War defines us. Its effects are sweeping and deeply personal, from the damage to individuals caught up in them to the diasporas begotten in their wake. Tales of war are told and retold, poems, memoirs, novels, plays, songs, paintings, sculptures, films, from The Iliad to Antony and Cleopatra, from the Arc de Triomphe to Maya Lin’s Wall, from Rambo to War Horse. We are immersed in its landscapes and operate within its metaphors, constantly fighting some battle or another. The Great War, which began one hundred years ago this month in Europe, toppled three empires and redrew nation-states with borders still contentious to this day. It cost the lives of almost an entire generation and left the Lost Generation of poets, writers, and artists to make sense of it. It put nations of women to work and offered a glimpse of what economic freedom could mean. Fought with new technologies (the tank, the telegraph, the automatic weapon, poison gas, the aeroplane), it occurred just as communication (the radio, the telephone, newspapers, books, films) made its giant leap into mass media. It also tipped the balance of moviemaking power, devastating the European film industry and leaving Hollywood the big victor.
According to Stephen Ross’s Working Class Hollywood: “In 1914, the United States produced slightly more than half the world’s movies; by 1919, 90 percent of the films exhibited in Europe and nearly all of those shown in South America were made in the United States.” Nordisk studio, whose profits on films like The White Slave Trade and international star Asta Nielsen ushered in a golden age of Danish cinema, saw its output plummet. David Bordwell counts down the decline: 123 films in 1916, 61 films in 1917, forty-four films in 1918, thirty-nine in 1919, and eight in 1920.” The resulting “exodus of talent” gave Carl Dreyer, a scriptwriter at the studio since 1912, the opportunity to direct. France’s Pathé, which ten years earlier was the “leading supplier of moving pictures on the American market,” found its domestic production virtually halted. Its biggest star, Max Linder, went first to Chicago then to Los Angeles in hopes of maintaining a career. (Linder later ended up another casualty of war, committing suicide a result, it is believed, of long-term depression suffered after serving in the war.) In the 1920s, France became a hub for the avant-garde and fostered an artistic narrative tradition that marks its national cinema to this day. Germany, which too late recognized the propaganda value of movies, set up Ufa studios in the ashes of the war, which went on to make—and break—bank on historical epics and big-budget spy and science-fiction pictures. It nurtured talents—still recognized today by name—that pushed the unchained camera, chiaroscuro lighting, and street-film aesthetics to their narrative limits. Russia, whose Bolshevik Revolution succeeded largely because of opposition to WWI, briefly but vigorously cultivated new narrative and documentary forms and then pursued a national cinema in virtual isolation.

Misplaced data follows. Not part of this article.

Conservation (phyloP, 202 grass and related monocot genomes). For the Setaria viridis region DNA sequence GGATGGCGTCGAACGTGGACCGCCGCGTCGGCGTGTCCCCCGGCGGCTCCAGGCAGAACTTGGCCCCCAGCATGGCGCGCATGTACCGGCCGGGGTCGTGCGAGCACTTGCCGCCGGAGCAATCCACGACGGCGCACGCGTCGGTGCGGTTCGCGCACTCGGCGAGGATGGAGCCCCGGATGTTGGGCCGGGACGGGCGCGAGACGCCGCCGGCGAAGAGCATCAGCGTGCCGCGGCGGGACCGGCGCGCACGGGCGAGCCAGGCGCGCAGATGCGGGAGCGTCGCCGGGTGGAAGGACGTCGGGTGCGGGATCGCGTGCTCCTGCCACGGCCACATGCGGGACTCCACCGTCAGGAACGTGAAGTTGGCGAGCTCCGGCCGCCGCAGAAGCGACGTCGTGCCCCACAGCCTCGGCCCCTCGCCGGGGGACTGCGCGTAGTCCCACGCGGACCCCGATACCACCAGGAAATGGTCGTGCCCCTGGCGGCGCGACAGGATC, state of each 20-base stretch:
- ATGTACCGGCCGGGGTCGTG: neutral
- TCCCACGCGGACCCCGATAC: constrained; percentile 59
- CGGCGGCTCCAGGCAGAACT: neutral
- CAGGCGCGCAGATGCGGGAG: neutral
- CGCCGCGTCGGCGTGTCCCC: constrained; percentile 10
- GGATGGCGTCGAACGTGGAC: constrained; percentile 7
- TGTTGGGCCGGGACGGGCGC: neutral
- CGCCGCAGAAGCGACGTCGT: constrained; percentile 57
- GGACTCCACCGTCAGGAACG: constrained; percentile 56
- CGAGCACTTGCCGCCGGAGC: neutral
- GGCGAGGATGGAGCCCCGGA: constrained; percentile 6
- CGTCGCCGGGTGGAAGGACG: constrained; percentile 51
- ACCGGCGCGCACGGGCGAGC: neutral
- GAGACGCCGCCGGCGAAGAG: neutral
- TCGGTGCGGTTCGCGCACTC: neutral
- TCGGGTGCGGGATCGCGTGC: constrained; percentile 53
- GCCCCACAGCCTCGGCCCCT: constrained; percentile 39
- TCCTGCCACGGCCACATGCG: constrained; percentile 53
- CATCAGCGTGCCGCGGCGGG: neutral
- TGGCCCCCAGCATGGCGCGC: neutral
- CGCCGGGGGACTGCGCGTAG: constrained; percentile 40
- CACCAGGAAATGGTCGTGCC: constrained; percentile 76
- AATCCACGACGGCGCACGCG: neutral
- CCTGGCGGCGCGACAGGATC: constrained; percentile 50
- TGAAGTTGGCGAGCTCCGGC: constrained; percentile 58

With World War II looming only twenty-five years into the future, it seems military tacticians were the only ones to have learned the lessons of the First World War but novelists, playwrights and filmmakers found endless fodder for their art and gave indelible form to its horrors: Rex Ingram’s Four Horsemen of the Apocalypse; King Vidor’s epic antiwar film The Big Parade; Lewis Milestone’s adaptation of the German novel All Quiet on the Western Front; G.W. Pabst’s first sound film Westfront 1918, a masterful depiction of the German side; Jean Renoir’s unforgettable Le grand illusion; Stanley Kubrick’s Paths of Glory; David Lean’s Lawrence of Arabia; Peter Weir’s Gallipoli; Serge Bozon’s La France, to name but a few. Muddy trenches, barbed wire zigzagging across barren terrain, skeletal remains of machine-gunned forests and bombed-out villages, lines of infantry snaking their way to doom, row upon row of planted white crosses became war’s grim iconography—and, at the center, the protagonists, with one clear duty: the renunciation of war’s most persistent and damaging fiction that there’s any glory in it.
Abel Gance served in a French photography unit and was appalled by the fighting on the front, and his inability to capture any of it. “It was dangerous in the front line—a lot of cameramen had been killed—so we did all we could to keep out of harm’s way.” Thereafter batted around the military from one odd job to another, Gance was eventually sent home, sickly from work in a poison gas factory. But even before he served, he had already had his fill. Letters from his friends described their harrowing existence in the trenches and news of their deaths often followed. In constant mourning, he began to develop an idea for an antiwar epic. J’accuse (1919) is often cited as the first major antiwar film, even if it is pro-French. (Alfred Machin’s much shorter Maudite soit la guerre, or War Is Hell (1914), shows fighting the Germans as akin to fighting a brother.) Two men in love with the same woman have to make peace with each other in order to fight the enemy. The Hun is hardly present and, when he is, he’s portrayed as irretrievably bad. In one spectacular scene, a shadow of a German’s instantly recognizable helmet engulfs the captured French wife. But, near the end, the stark rows of crosses and rising dead, tinted in supernatural violet light, created a visual shorthand for the war’s tragic folly. Gance shot the scene with borrowed soldiers on eight days’ leave from Verdun.